Nino de Atocha, or the Sacred Child of Atocha, is portrayed as a young male pilgrim with a brimmed hat with plume and cape ornate or cloak with the St. James shell. He holds a basket of roses or food and staff.
Devotion to the Holy Child began in Madrid, Spain with Our Lady of Atocha as revealed by Spanish King Alphonse the Wise in the 1200s. The Child is the patron of pilgrims with legend having him roaming the land to bring help to the helpless. This stems from the caliph of Madrid only allowing children under 12 years old to bring food to prisoners of faith.
Nino de Atocha became a symbol for Spain when Ferdinand and Isabella expelled the Moors. Spanish explorers carried the Child’s statues to the New World. Through time, he has been revered for miracles with special observations in New Mexico and Spain.
The legend of the Santo Niño de Atocha
It all begins in Spain around the year 711, where the Spanish Catholics find themselves being suppressed by the Moors. The Moors captured Granada and proceeded northward until most of Spain was under their control. The Spaniards turned to their Lord for strength and hope in their afflictions, as they were tortured and killed for their Faith.
The legend unfolds in a village near Madrid. The town of Atocha was also taken by the Moors. These imprisoned the men of the village in jails and dungeons that were deplorable and filthy. The Faith of these men and the rest of the village was commendable but the Moors were determined to break their hope in the Lord with one cruelty after another. The Moors developed restrictions allowing only the family members of the imprisoned to bring them food and water. For those who had no family members nearby, this would have been a certain death sentence. Before long, another restriction was issued that only children (close family members of the prisoners) under the age of twelve were allowed to bring the prisoners food and water. This new decree affected even more prisoners, as many did not have any children meeting these requirements.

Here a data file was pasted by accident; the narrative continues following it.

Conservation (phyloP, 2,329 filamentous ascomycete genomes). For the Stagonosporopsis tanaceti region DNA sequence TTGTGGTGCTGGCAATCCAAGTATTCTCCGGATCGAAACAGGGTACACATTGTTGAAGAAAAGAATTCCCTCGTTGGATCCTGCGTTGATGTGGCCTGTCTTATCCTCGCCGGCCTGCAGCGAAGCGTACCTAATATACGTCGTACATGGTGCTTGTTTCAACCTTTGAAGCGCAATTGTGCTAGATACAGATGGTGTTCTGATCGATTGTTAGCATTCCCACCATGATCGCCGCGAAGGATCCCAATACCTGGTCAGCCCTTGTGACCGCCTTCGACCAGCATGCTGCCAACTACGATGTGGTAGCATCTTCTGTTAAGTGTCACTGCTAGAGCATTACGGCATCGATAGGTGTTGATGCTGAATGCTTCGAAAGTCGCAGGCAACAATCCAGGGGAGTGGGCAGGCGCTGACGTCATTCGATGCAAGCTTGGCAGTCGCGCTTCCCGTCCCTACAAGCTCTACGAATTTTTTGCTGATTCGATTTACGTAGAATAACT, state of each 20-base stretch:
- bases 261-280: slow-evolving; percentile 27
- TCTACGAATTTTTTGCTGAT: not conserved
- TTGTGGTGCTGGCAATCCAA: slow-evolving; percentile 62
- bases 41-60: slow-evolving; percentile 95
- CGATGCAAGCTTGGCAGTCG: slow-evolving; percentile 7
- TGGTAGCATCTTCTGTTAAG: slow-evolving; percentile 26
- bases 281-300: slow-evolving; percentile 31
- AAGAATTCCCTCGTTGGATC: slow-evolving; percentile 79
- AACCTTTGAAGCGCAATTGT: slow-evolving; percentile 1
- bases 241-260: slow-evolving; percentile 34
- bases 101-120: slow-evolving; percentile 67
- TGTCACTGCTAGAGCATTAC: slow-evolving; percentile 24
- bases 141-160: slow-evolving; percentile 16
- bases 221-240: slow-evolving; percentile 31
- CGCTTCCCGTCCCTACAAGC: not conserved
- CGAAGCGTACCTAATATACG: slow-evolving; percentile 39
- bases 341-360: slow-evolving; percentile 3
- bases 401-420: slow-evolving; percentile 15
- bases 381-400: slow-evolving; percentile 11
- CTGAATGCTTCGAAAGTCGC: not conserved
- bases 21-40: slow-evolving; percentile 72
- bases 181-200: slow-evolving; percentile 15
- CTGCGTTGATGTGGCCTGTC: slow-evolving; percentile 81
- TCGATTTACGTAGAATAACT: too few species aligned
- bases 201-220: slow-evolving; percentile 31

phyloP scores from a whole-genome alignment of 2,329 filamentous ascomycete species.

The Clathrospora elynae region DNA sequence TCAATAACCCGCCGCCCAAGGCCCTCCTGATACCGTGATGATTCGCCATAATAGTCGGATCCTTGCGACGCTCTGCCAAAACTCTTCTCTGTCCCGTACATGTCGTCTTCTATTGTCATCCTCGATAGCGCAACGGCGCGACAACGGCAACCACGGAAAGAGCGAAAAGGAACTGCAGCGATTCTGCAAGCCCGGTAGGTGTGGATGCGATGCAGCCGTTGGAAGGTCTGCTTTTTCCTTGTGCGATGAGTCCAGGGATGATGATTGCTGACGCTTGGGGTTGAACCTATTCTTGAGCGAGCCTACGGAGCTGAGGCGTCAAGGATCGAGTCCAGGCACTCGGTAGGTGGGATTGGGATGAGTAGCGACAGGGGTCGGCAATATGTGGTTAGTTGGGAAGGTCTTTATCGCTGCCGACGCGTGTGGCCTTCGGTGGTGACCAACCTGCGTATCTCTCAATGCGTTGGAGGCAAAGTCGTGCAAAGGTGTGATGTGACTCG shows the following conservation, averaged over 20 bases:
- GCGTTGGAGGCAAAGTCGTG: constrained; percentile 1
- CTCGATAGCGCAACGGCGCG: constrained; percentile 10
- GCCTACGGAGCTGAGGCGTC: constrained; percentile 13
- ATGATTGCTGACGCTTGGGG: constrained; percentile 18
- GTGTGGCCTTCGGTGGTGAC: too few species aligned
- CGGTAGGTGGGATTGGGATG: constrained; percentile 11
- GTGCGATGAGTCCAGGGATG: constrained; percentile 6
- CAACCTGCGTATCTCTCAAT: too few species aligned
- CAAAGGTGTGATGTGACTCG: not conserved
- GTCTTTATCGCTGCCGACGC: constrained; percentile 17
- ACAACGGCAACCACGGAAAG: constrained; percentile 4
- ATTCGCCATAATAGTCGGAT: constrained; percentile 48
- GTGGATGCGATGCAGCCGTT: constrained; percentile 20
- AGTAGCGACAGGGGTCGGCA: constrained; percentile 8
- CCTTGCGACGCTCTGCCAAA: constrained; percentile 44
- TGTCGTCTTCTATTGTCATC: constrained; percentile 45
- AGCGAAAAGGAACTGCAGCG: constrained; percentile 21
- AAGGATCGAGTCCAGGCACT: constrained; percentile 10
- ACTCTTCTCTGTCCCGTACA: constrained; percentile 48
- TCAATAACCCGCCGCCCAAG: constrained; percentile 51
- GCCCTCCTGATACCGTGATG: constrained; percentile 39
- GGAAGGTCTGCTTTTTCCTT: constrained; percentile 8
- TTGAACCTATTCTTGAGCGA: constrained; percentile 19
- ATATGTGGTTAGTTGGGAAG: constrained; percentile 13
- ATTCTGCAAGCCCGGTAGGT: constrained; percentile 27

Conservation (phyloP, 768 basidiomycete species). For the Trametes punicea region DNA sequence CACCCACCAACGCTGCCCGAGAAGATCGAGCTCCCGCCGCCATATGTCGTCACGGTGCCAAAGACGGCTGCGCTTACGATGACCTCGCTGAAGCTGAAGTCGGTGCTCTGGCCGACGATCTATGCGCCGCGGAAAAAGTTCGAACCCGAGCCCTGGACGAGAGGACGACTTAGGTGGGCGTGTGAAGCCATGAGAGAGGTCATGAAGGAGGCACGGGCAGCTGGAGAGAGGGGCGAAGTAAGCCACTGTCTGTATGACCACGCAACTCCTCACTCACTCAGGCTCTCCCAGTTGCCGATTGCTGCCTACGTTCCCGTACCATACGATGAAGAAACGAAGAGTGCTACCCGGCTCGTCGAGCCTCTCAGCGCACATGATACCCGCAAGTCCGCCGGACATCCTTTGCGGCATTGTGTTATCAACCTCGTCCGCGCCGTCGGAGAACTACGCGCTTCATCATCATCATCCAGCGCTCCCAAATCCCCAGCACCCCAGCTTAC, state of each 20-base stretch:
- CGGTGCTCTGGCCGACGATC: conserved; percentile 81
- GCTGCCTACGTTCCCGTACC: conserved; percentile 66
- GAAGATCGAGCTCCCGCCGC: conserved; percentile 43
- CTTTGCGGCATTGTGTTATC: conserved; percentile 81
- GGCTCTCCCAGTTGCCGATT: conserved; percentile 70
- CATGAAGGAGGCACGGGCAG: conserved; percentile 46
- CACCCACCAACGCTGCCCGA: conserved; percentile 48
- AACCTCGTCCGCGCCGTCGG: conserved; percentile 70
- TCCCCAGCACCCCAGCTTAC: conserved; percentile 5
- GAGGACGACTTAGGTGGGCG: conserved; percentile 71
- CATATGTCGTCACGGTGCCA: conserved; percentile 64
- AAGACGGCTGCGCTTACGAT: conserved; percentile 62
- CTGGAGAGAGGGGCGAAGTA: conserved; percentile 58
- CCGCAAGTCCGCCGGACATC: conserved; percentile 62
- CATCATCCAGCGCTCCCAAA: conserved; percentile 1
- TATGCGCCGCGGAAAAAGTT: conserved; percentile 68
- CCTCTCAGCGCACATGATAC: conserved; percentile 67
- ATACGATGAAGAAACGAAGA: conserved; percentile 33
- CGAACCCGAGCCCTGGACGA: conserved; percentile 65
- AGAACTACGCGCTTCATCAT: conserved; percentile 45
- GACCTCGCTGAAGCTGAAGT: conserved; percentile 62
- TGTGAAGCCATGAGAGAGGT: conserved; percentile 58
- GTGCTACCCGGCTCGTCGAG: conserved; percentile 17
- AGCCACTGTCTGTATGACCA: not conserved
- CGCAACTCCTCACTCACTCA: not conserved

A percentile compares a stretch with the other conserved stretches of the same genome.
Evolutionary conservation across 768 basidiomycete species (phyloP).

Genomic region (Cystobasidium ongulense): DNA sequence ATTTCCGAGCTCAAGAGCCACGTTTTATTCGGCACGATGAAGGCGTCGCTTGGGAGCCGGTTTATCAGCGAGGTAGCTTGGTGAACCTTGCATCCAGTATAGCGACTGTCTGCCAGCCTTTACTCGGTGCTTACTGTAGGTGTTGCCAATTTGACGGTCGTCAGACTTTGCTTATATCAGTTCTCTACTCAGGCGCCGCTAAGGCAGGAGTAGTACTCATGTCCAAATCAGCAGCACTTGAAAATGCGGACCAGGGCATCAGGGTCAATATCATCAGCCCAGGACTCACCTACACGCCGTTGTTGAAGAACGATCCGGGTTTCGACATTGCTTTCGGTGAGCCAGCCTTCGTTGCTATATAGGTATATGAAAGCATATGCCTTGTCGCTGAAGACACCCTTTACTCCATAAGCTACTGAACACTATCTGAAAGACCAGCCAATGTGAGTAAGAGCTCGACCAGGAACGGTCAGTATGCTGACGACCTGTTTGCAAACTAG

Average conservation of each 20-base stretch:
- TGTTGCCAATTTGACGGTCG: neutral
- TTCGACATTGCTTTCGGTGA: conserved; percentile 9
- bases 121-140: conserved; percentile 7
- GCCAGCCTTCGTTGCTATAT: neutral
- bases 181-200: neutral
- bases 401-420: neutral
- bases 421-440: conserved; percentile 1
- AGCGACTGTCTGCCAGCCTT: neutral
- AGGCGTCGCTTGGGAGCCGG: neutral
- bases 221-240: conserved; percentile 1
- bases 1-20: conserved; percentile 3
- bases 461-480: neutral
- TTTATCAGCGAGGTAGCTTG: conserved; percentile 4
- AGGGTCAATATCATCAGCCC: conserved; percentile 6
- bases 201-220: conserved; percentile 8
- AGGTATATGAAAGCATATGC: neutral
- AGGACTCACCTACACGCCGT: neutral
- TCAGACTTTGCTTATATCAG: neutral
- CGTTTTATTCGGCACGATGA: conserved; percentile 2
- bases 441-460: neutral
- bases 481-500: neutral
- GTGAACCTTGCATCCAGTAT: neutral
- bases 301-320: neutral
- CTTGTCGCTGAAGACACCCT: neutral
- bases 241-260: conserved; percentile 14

The women of Atocha turned to the Blessed Mother, under the title of Our Lady of Atocha. A statue dedicated to Mary under this title was located in their chapel. In this statue, Mary is holding Her Infant Son. These women pleaded with Our Lady to beg the mercy of Her Son for their imprisoned relatives.
Before long, the children visiting their family members in the prison noticed a Boy of about twelve years of age visiting many of the imprisoned during the night. He was dressed as a pilgrim and carried food and water to the men. He somehow managed to pass by the sleeping Moor guards without them detecting Him. He refreshed the prisoners spiritually and physically with His Presence. They all knew He was the Child Jesus.
When the women heard the stories from the children about the Santo Niño, they rushed to the chapel to thank Our Lady for sending Her Son. Upon entering the chapel, they noticed that the shoes of the Infant in the statue of Our lady of Atocha were dusty and worn out. The women in the village replaced His shoes, but, time and time again found them dusty and worn out.
People traveling in those days also found themselves in great danger. Often, when visiting relatives far away, they were assaulted and killed on the roads. Many of the travelers were Catholic and innkeepers had been afraid to provide them with lodging for fear of the Moors’ occupation. As a result, many travelers had to sleep in the open forests or near the main roads, thus making them even more vulnerable to attacks.
Before long, accounts of a Boy of twelve years of age , dressed as a Pilgrim and bringing them food and drink started to emerge. He would especially appear to them when they found themselves in dangerous situations, often pointing to them the safe route to take to avoid any danger. Many times, He would accompany them on their journey. The descriptions of Him were always the same: He had a pilgrim’s dress, a hat with a plume and a cape about His Shoulders. In His left Hand, He held a pilgrim’s staff with a gourd of water attached.
Because of these miraculous events, the child received the Name of the Holy Infant of Our Lady of Atocha. Miracles abounded through the centuries, even after Spain was liberated from the Moors in the year 1492. Devotion to the Child originally focused on receiving aid for travelers or for people in prison, but, after witnessing many miracles for other intentions, the devotion spread throughout Spain and devotees were turning to Him in all of their urgent needs.
Source: Catholic traditions
Statue Image: Nino de Atocha statue at Santuario de Chimayo in NM